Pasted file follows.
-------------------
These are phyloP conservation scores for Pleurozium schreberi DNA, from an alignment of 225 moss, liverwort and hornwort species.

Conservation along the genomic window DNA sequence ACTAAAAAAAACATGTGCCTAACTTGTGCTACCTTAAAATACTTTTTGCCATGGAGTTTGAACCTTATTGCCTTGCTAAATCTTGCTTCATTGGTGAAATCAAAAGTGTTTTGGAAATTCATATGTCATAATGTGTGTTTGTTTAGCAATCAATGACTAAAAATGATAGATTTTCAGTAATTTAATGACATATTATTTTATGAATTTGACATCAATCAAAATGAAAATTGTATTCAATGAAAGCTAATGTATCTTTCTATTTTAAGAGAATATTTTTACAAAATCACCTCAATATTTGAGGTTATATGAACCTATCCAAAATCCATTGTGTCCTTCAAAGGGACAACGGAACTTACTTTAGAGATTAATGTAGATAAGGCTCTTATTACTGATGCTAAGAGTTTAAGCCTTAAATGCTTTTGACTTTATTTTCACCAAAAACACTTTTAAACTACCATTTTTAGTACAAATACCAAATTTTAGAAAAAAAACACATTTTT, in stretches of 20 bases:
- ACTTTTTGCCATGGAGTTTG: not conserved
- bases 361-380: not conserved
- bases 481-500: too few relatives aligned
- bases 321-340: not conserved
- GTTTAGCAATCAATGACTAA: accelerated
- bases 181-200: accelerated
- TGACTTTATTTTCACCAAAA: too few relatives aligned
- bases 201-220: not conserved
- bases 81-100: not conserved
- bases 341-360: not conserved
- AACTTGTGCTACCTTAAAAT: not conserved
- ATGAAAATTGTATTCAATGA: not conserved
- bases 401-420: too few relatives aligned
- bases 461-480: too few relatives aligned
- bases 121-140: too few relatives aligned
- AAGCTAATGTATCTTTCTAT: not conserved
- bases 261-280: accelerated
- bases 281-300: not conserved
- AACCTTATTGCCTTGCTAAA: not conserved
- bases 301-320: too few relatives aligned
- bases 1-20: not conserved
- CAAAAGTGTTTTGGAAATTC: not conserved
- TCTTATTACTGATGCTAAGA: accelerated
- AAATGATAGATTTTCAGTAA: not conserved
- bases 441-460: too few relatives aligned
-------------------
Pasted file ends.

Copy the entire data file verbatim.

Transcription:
These are phyloP conservation scores for Pleurozium schreberi DNA, from an alignment of 225 moss, liverwort and hornwort species.

Conservation along the genomic window DNA sequence ACTAAAAAAAACATGTGCCTAACTTGTGCTACCTTAAAATACTTTTTGCCATGGAGTTTGAACCTTATTGCCTTGCTAAATCTTGCTTCATTGGTGAAATCAAAAGTGTTTTGGAAATTCATATGTCATAATGTGTGTTTGTTTAGCAATCAATGACTAAAAATGATAGATTTTCAGTAATTTAATGACATATTATTTTATGAATTTGACATCAATCAAAATGAAAATTGTATTCAATGAAAGCTAATGTATCTTTCTATTTTAAGAGAATATTTTTACAAAATCACCTCAATATTTGAGGTTATATGAACCTATCCAAAATCCATTGTGTCCTTCAAAGGGACAACGGAACTTACTTTAGAGATTAATGTAGATAAGGCTCTTATTACTGATGCTAAGAGTTTAAGCCTTAAATGCTTTTGACTTTATTTTCACCAAAAACACTTTTAAACTACCATTTTTAGTACAAATACCAAATTTTAGAAAAAAAACACATTTTT, in stretches of 20 bases:
- ACTTTTTGCCATGGAGTTTG: not conserved
- bases 361-380: not conserved
- bases 481-500: too few relatives aligned
- bases 321-340: not conserved
- GTTTAGCAATCAATGACTAA: accelerated
- bases 181-200: accelerated
- TGACTTTATTTTCACCAAAA: too few relatives aligned
- bases 201-220: not conserved
- bases 81-100: not conserved
- bases 341-360: not conserved
- AACTTGTGCTACCTTAAAAT: not conserved
- ATGAAAATTGTATTCAATGA: not conserved
- bases 401-420: too few relatives aligned
- bases 461-480: too few relatives aligned
- bases 121-140: too few relatives aligned
- AAGCTAATGTATCTTTCTAT: not conserved
- bases 261-280: accelerated
- bases 281-300: not conserved
- AACCTTATTGCCTTGCTAAA: not conserved
- bases 301-320: too few relatives aligned
- bases 1-20: not conserved
- CAAAAGTGTTTTGGAAATTC: not conserved
- TCTTATTACTGATGCTAAGA: accelerated
- AAATGATAGATTTTCAGTAA: not conserved
- bases 441-460: too few relatives aligned